At the same time, Lizano’s Baylor faculty team back in Waco was setting up a GoFundMe to collect supporters willing to donate towards the extra costs of college.

Santa Elena

Baylor students teaching at Santa Elena School in Costa Rica in Spring Break of 2018

Wood said, “We had to figure out the extra funds once we got through all those issues, he was accepted to Baylor, and received the tuition scholarship. I kept saying all summer, I know we’ll get the money for fall, but in my heart, I was scared. Nonetheless, it happened. Donors from all over the state have helped to raise thousands. Friends, professors, students — everyone who hears his story wants to be a part of it.”

In early August, the last payment was made for Lizano’s fall 2018 term. The next step is gathering the funds for spring. Because Lizano’s story is remarkable, his friends and supporters have no doubt the community will continue to support him, Dr. Burleson said.

“It was not scary for me,” Lizano said. “I wanted to know Baylor. Talking about it didn’t scare me. I was not scared about something I wanted. I thought, ‘Is it possible to go to the United States?’ But that was not a fear. I had a lot of doubts, but I did not doubt myself. I doubted the opportunity. It is not something easy to get. But I am here now.”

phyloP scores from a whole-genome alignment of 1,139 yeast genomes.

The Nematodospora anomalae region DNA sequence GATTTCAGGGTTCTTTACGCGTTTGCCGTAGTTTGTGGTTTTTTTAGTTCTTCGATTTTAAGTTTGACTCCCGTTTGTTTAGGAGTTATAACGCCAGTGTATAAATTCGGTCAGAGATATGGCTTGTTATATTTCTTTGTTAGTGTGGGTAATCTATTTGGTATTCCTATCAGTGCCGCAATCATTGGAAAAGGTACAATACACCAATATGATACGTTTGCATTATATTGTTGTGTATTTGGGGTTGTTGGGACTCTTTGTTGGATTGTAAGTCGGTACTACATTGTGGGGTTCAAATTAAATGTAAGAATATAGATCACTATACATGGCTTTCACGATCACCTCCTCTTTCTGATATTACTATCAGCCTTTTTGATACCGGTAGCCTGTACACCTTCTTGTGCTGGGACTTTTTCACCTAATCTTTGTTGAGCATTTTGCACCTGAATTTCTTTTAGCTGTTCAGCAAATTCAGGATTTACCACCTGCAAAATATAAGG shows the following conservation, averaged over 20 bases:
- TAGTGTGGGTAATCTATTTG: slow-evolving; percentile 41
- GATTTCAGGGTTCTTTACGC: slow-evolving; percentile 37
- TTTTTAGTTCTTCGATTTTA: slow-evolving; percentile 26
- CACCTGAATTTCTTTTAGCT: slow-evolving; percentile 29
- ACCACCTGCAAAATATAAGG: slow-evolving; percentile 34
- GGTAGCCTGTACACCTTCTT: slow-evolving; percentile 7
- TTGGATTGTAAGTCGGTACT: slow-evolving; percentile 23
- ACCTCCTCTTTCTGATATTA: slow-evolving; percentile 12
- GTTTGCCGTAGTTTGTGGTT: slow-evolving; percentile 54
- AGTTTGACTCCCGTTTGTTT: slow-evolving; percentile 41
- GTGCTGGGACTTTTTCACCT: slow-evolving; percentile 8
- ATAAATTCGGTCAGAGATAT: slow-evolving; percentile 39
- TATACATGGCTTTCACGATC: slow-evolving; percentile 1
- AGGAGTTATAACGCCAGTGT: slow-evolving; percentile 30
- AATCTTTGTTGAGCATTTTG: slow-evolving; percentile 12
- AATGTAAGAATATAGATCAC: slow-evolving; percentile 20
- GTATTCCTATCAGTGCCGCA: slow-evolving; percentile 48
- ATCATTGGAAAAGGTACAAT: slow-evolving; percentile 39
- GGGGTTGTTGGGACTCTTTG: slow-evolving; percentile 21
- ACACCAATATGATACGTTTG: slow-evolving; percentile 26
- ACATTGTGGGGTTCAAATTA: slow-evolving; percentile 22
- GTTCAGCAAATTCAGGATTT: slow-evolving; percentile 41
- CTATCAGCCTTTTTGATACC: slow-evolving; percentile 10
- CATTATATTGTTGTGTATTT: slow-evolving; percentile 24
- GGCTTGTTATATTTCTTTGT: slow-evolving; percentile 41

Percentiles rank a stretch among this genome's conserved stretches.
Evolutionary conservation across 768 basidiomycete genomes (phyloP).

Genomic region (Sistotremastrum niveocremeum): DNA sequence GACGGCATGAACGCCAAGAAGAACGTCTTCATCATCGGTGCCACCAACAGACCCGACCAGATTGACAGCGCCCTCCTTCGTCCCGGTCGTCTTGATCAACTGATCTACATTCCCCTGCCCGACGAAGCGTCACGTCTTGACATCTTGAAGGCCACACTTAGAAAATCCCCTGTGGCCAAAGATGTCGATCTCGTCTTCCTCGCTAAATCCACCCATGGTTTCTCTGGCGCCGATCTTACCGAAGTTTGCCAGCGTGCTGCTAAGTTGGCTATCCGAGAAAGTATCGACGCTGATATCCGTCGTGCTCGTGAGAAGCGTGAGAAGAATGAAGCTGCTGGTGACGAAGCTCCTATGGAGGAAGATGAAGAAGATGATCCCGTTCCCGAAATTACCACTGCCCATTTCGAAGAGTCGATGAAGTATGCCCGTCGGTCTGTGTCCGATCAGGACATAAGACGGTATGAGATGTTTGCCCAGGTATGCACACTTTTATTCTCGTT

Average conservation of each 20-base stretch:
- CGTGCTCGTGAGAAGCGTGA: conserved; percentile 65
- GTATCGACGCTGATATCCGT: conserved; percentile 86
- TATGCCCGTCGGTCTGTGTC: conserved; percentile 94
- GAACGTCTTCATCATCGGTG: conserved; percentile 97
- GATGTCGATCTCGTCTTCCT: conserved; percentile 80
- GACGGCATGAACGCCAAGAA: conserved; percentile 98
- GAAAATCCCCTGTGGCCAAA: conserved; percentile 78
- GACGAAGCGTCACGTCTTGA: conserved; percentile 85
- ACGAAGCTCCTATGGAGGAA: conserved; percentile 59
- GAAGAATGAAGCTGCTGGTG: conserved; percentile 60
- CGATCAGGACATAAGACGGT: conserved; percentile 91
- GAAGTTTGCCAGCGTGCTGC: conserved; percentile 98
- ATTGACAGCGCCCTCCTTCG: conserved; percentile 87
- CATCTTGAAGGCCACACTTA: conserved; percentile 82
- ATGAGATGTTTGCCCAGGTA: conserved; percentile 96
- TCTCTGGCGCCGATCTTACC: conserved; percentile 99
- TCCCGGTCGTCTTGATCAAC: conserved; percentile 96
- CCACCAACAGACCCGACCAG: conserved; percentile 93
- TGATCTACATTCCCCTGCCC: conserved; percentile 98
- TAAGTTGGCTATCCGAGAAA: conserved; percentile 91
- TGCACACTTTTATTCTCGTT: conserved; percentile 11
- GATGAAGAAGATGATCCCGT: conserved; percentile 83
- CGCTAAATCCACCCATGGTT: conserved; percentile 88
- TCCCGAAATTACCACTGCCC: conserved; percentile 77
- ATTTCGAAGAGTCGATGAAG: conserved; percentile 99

If you would like to make contributions to Bryan Lizano’s time at Baylor, donations can be dropped off at Baylor’s Cashier’s Office in the Clifton Robinson Tower.

-By Cameron Bocanegra

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Founded in 1919, Baylor School of Education ranks among the nation’s top 20 education schools located at private universities. The School’s research portfolio complements its long-standing commitment to excellence in teaching and student mentoring. Baylor’s undergraduate program in teacher education has earned national distinction for innovative partnerships with local schools that provide future teachers deep clinical preparation, while graduate programs culminating in both the Ed.D. and Ph.D. prepare outstanding leaders, teachers and clinicians through an intentional blend of theory and practice.

Baylor University is a private Christian University and a nationally ranked research institution. The University provides a vibrant campus community for more than 16,000 students by blending interdisciplinary research with an international reputation for educational excellence and a faculty commitment to teaching and scholarship. Chartered in 1845 by the Republic of Texas through the efforts of Baptist pioneers, Baylor is the oldest continually operating University in Texas. Located in Waco, Baylor welcomes students from all 50 states and more than 80 countries to study a broad range of degrees among its 12 nationally recognized academic divisions.

One Comment

  1. Super cool story. I’m very impressed.